Fear. That is something that you and I are more in touch with this Christmas than in years past. With the shocking, sudden horror of the Newtown massacre fresh in our minds, and that grief and sorrow heavy on our hearts, we are afraid. We are afraid for our children. We are afraid for others we love. We are afraid for ourselves, for our security, and for our way of life. In fact, you are seemingly surrounded by fear and uncertainty, horror and tragedy, everywhere you turn, every moment of your life. They say we are heading for a fiscal cliff. Sounds ominous, doesn’t it? An ancient calendar has had us wondering for over a year whether we’d be here tonight or not. I almost didn’t write this sermon. If you’re near retirement age, you’re probably wondering if anyone will look after you and care for you when you are no longer able to care for yourself. You’re probably wondering how you will pay for all the things you will need as you get older and have little or no income. If you’re parents of young children, you’re probably wondering if your children will be safe when they go to school, will they learn what they need to be successful adults, what kind of America will your children live in, what kind of world will it be? There are a lot of things to cause you to be fearful. And there are a whole lot of people, organizations, and institutions, not to mention the media and the government, that seemingly want you to be afraid, and that are all too eager to use your fear to control you and make you buy and believe whatever it is that they’re selling, pushing, or advocating.

“Fear not, for behold, I bring you good news of a great joy that will be for all the people. For unto you is born this day in the city of David a Savior, who is Christ the Lord.” There is no need to be afraid. God has heard your cries in the darkness of sin and death and He has responded. “When all was still and it was midnight,” in the darkest hour of your night of helplessness and fear, God’s “almighty Word […] descended from the royal throne.” When you least expected it, when you were certain your situation was hopeless and there was nothing that you or anyone could do – you were right, by the way – that was when God acted, that’s when God acts, that’s when you can see that God has been acting all along. All that’s been threatened is your idols, those things, those people, those emotions that you have put your fear, your love, and your trust in instead of God. God will permit them to be knocked down, undone, taken away, or destroyed, or He will simply do it Himself, so that you will see that your fear, love, and trust in them is misplaced.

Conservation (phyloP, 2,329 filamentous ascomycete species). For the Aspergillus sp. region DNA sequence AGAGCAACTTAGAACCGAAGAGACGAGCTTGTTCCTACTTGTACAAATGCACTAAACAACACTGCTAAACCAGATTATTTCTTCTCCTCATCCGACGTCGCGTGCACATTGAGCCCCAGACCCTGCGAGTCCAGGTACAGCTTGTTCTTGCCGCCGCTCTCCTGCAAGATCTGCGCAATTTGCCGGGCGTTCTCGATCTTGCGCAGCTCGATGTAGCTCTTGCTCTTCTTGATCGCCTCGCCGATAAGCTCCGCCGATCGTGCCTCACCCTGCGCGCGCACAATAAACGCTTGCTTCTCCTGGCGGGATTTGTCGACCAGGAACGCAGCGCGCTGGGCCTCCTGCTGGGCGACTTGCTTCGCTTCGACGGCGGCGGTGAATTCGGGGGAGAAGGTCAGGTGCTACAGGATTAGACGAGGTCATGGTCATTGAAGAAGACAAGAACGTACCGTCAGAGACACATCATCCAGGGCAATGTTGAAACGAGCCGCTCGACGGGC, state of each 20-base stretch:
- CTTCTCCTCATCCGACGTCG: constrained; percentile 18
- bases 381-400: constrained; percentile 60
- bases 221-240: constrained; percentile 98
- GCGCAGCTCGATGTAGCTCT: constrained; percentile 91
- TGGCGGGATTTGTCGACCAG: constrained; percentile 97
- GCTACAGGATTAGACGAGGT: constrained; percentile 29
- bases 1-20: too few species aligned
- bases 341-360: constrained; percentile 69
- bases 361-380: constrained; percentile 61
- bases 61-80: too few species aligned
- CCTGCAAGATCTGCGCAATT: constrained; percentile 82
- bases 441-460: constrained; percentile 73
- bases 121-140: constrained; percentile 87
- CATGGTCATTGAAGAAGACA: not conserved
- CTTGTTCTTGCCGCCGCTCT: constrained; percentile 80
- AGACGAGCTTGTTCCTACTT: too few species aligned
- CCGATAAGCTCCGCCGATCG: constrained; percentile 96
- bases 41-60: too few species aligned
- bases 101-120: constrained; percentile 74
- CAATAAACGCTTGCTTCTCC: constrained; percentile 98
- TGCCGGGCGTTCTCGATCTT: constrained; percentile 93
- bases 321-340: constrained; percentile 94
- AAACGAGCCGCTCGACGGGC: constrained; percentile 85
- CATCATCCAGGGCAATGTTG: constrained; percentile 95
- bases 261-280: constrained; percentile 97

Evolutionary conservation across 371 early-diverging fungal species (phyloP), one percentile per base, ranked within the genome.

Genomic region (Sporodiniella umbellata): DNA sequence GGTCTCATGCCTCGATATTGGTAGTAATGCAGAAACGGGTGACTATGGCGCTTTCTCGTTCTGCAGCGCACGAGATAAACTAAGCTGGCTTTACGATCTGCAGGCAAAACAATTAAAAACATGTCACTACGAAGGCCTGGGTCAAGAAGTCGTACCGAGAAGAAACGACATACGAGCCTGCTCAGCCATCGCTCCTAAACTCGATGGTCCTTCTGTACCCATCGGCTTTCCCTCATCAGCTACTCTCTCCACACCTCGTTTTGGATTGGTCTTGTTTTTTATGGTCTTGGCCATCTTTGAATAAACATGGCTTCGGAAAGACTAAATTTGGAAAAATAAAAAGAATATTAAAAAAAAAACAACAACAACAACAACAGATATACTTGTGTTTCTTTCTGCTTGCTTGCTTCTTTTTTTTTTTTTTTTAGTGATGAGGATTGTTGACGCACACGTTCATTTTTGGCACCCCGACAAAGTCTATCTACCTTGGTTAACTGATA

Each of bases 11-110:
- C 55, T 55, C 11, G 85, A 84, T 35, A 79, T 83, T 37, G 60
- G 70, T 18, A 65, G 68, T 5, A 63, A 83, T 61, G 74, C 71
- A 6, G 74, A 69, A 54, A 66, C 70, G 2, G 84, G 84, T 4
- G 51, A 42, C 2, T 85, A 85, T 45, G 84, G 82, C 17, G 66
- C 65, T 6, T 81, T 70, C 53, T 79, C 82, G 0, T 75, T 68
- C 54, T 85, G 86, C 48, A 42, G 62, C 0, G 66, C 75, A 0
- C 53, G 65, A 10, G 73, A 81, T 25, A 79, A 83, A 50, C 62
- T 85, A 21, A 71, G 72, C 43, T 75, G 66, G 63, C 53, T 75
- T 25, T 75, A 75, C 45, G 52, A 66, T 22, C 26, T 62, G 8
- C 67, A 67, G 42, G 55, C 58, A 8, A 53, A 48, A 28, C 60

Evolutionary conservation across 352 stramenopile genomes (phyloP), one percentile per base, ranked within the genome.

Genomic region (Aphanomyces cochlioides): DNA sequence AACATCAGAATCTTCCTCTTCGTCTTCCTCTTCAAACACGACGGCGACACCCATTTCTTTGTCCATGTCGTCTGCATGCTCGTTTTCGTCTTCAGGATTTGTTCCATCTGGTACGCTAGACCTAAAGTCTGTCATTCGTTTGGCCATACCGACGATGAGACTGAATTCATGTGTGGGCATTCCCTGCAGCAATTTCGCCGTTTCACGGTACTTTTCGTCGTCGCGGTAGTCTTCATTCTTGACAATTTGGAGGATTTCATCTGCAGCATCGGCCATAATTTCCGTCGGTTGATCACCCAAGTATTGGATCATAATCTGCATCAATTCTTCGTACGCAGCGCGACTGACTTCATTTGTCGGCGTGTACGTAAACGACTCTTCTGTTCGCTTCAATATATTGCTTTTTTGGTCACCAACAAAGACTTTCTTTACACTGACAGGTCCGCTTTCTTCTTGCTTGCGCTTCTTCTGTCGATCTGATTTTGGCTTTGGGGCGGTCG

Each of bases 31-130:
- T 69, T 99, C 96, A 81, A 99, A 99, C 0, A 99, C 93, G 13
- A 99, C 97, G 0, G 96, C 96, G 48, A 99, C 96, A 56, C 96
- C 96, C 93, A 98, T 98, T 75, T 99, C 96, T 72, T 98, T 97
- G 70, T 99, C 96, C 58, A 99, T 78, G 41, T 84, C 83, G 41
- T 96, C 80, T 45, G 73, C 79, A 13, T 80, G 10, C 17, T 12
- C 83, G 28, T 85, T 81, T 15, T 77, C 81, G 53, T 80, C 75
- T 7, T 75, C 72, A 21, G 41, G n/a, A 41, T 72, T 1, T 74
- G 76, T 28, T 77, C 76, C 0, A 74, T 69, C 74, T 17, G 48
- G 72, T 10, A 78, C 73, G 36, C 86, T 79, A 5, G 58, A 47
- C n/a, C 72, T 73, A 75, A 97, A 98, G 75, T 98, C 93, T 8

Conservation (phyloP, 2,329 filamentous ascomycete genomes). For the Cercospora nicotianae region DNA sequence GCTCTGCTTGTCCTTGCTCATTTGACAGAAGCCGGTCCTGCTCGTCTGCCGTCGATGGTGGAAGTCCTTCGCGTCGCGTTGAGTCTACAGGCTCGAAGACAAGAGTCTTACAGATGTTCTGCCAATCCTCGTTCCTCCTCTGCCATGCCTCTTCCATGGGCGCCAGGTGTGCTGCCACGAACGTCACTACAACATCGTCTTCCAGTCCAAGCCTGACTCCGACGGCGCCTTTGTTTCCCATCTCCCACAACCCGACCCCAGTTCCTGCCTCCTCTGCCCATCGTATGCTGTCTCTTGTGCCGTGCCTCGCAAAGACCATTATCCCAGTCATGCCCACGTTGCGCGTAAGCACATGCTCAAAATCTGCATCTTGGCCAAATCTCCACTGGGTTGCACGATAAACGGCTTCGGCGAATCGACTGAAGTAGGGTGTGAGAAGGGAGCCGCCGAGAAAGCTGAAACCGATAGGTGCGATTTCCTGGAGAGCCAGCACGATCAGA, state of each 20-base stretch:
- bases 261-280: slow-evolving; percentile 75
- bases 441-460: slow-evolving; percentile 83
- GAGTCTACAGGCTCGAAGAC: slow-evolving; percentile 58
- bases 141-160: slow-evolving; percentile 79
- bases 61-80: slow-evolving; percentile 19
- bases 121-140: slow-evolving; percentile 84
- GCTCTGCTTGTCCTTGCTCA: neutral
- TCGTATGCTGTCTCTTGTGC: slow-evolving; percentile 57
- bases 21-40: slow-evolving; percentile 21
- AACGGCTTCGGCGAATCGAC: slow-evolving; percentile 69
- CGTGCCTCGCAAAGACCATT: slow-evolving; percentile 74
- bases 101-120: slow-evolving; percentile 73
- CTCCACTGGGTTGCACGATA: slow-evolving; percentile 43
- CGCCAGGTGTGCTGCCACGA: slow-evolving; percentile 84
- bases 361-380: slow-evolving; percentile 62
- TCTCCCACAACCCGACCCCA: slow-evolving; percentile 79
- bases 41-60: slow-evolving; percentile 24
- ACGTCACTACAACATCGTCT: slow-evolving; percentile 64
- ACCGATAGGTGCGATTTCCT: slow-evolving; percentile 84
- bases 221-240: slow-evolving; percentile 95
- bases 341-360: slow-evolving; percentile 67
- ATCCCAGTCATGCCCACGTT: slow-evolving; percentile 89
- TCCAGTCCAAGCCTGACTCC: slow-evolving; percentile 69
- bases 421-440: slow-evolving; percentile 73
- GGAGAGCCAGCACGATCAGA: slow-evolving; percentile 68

Fear not. God is in control. And, He is not unsympathetic to your fears, your worries, your concerns, and your anxiety, for He shares your flesh and blood and He has suffered through many of the same fearsome happenings as you. He was born in conditions of want and need, exposed to the elements with no defense. He was the would-be victim of murderous Herod as he slaughtered the innocent babes of Bethlehem in his fear-driven insanity to hold onto his power and throne. He was ridiculed and mocked by the intellectuals of His day, and He was hunted by the government as an insurrectionist, and by the Church as a blasphemer. But, He permitted Himself to be taken captive, and He willingly submitted to mocking, spitting, and blows, and, ultimately, to the cruel and tearing whips, thorns, and nails of hatred and evil, even death on the cross, to sanctify all suffering and to defeat the power of sin and take away the sting of death – that you need not fear any longer.

God is in control, and He works all things – even the bad things, even the evil things – He works all things for the good of those who love Him, through Jesus Christ. Jesus came to absolve you of all your fear: Fear for today; fear for tomorrow; fear of death; fear of God. He says to you “Do not be afraid. I know your fears. I know your worries. I know your anxieties. I have faced them all, and yet I remained faithful, trusting in the Word of my Father. I have faced and suffered even death, your greatest enemy, for you, in your place, and I have destroyed its power and sting; death cannot hold you; already you are its victor through me. Because of this, my Father is your Father. Because of His love for me He loves you as His own dear son or daughter.”

Already at His birth the choirs of heavenly angels broke forth in song, “Glory to God in the highest, and on earth peace among those with whom He is pleased!” Tonight we join them singing, “Glory to the newborn King; Peace on earth and mercy mild, God and sinners reconciled!” Jesus Christ is born! No more shall we be afraid!

In the + Name of Jesus. Amen.